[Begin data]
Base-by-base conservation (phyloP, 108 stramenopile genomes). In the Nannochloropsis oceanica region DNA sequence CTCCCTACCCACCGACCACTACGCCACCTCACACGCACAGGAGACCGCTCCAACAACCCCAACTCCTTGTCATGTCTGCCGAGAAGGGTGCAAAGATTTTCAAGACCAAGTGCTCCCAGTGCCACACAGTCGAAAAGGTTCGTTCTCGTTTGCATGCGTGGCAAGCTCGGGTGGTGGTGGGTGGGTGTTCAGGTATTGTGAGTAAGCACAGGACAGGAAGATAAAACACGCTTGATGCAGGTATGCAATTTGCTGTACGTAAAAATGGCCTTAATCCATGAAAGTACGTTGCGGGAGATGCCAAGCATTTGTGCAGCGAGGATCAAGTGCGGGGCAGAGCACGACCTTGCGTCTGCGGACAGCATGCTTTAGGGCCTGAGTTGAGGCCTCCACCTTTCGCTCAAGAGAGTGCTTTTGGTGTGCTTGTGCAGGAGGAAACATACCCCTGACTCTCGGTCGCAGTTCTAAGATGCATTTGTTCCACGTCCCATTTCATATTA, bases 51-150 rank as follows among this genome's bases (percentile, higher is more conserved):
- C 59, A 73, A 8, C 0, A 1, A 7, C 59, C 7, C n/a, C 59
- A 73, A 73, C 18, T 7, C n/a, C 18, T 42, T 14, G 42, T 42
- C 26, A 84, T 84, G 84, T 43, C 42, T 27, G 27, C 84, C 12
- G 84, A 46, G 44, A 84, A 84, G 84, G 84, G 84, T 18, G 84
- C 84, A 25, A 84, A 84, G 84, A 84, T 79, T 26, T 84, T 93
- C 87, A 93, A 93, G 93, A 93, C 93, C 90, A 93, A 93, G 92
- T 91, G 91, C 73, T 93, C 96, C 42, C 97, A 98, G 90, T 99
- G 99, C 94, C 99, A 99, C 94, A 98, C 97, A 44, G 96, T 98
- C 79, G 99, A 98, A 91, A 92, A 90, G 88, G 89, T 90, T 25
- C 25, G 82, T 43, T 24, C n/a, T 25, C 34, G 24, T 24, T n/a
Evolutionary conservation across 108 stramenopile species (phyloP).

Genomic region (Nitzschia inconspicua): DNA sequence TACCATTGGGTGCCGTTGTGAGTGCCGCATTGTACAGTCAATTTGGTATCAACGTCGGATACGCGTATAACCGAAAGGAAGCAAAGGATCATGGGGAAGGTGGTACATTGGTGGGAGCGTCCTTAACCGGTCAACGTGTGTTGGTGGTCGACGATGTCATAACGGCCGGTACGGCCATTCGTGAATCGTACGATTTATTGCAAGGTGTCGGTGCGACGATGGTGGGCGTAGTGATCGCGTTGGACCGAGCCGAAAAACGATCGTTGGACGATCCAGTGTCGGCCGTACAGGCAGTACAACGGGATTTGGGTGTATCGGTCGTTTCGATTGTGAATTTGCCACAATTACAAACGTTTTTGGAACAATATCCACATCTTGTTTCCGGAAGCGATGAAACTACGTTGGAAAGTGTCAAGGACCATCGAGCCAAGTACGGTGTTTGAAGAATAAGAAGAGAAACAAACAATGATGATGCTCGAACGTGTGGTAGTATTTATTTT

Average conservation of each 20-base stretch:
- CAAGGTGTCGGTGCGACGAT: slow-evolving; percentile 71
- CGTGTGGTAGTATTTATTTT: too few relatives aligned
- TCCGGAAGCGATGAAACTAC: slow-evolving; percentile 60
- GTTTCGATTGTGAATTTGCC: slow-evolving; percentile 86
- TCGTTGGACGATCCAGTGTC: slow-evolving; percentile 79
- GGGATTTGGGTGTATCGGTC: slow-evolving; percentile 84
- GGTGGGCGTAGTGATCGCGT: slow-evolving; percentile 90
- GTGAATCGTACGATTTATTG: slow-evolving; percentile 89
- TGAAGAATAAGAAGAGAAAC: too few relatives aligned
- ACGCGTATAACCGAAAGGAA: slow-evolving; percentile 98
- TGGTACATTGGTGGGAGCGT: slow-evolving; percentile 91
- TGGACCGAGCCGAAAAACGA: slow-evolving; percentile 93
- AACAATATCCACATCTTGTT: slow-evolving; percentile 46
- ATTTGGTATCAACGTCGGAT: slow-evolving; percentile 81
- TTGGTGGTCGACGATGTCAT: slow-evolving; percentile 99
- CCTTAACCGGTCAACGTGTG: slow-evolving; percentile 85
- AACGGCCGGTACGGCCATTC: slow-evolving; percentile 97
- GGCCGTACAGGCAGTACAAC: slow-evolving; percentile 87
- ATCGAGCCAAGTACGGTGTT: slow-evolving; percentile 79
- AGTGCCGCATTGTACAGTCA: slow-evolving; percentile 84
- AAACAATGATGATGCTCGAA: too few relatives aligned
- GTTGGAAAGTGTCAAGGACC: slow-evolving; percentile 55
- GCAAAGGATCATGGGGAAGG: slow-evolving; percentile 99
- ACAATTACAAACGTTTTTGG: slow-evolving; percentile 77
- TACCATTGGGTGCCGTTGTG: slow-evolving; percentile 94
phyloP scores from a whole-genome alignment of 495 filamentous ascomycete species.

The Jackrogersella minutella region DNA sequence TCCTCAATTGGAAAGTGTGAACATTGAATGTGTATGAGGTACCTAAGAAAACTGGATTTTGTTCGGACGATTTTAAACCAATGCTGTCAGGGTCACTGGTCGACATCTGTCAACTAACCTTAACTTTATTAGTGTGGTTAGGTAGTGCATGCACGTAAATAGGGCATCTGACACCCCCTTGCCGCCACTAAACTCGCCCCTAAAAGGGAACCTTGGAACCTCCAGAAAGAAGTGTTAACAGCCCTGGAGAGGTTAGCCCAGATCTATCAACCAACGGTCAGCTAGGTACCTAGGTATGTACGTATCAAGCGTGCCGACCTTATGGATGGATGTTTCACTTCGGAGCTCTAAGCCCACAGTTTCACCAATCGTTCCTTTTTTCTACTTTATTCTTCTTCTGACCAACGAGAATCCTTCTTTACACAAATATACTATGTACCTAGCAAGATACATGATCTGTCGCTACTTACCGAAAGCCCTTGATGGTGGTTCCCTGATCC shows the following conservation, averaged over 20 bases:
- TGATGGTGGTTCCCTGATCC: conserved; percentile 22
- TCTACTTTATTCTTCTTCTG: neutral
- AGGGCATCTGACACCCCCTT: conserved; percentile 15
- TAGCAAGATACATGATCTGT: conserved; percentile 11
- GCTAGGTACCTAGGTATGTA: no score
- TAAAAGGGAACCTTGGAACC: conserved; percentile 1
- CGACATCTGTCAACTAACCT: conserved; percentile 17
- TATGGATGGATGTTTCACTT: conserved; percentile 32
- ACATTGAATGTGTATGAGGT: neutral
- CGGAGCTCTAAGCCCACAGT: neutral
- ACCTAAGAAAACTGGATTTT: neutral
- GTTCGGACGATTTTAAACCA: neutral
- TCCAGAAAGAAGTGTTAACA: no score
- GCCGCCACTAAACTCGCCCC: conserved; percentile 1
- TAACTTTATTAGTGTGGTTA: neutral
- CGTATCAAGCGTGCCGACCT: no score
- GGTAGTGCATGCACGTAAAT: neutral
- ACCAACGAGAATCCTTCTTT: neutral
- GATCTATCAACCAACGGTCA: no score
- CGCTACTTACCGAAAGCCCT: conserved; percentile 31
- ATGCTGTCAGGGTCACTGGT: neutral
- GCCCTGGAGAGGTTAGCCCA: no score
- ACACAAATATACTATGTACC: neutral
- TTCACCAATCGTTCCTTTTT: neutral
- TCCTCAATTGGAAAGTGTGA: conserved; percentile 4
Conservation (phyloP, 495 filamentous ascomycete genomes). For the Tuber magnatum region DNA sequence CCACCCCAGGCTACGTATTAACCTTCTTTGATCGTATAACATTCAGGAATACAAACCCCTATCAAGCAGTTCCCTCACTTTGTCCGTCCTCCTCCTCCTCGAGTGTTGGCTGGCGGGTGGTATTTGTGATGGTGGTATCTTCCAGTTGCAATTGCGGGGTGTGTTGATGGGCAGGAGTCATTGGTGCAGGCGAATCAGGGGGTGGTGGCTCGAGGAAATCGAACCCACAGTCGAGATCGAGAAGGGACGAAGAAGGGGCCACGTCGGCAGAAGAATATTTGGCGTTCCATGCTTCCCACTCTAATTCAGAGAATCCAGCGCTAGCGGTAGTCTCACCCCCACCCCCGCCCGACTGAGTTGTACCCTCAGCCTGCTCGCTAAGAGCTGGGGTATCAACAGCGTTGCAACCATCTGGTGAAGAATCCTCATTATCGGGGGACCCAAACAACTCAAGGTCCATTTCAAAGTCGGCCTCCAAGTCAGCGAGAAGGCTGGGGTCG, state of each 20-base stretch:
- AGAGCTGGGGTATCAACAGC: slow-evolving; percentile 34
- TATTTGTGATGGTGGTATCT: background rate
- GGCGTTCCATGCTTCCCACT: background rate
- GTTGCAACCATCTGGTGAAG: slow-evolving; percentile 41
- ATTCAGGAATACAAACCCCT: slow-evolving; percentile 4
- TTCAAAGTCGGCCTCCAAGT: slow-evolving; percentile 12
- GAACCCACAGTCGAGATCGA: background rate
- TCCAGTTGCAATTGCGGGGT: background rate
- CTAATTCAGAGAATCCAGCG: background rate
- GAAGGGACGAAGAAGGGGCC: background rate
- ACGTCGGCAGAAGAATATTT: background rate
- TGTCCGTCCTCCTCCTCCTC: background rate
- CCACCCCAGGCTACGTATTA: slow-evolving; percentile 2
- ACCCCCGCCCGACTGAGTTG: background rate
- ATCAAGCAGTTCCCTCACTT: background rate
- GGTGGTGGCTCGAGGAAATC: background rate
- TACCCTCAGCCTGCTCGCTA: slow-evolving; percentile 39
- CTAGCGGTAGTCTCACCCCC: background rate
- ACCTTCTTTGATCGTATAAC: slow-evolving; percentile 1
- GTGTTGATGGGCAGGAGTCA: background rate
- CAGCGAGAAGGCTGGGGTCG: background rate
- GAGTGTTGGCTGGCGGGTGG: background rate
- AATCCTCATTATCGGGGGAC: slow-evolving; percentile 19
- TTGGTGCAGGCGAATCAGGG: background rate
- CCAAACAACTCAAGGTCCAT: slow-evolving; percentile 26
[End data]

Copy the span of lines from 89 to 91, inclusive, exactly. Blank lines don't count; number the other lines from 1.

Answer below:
- GAGTGTTGGCTGGCGGGTGG: background rate
- AATCCTCATTATCGGGGGAC: slow-evolving; percentile 19
- TTGGTGCAGGCGAATCAGGG: background rate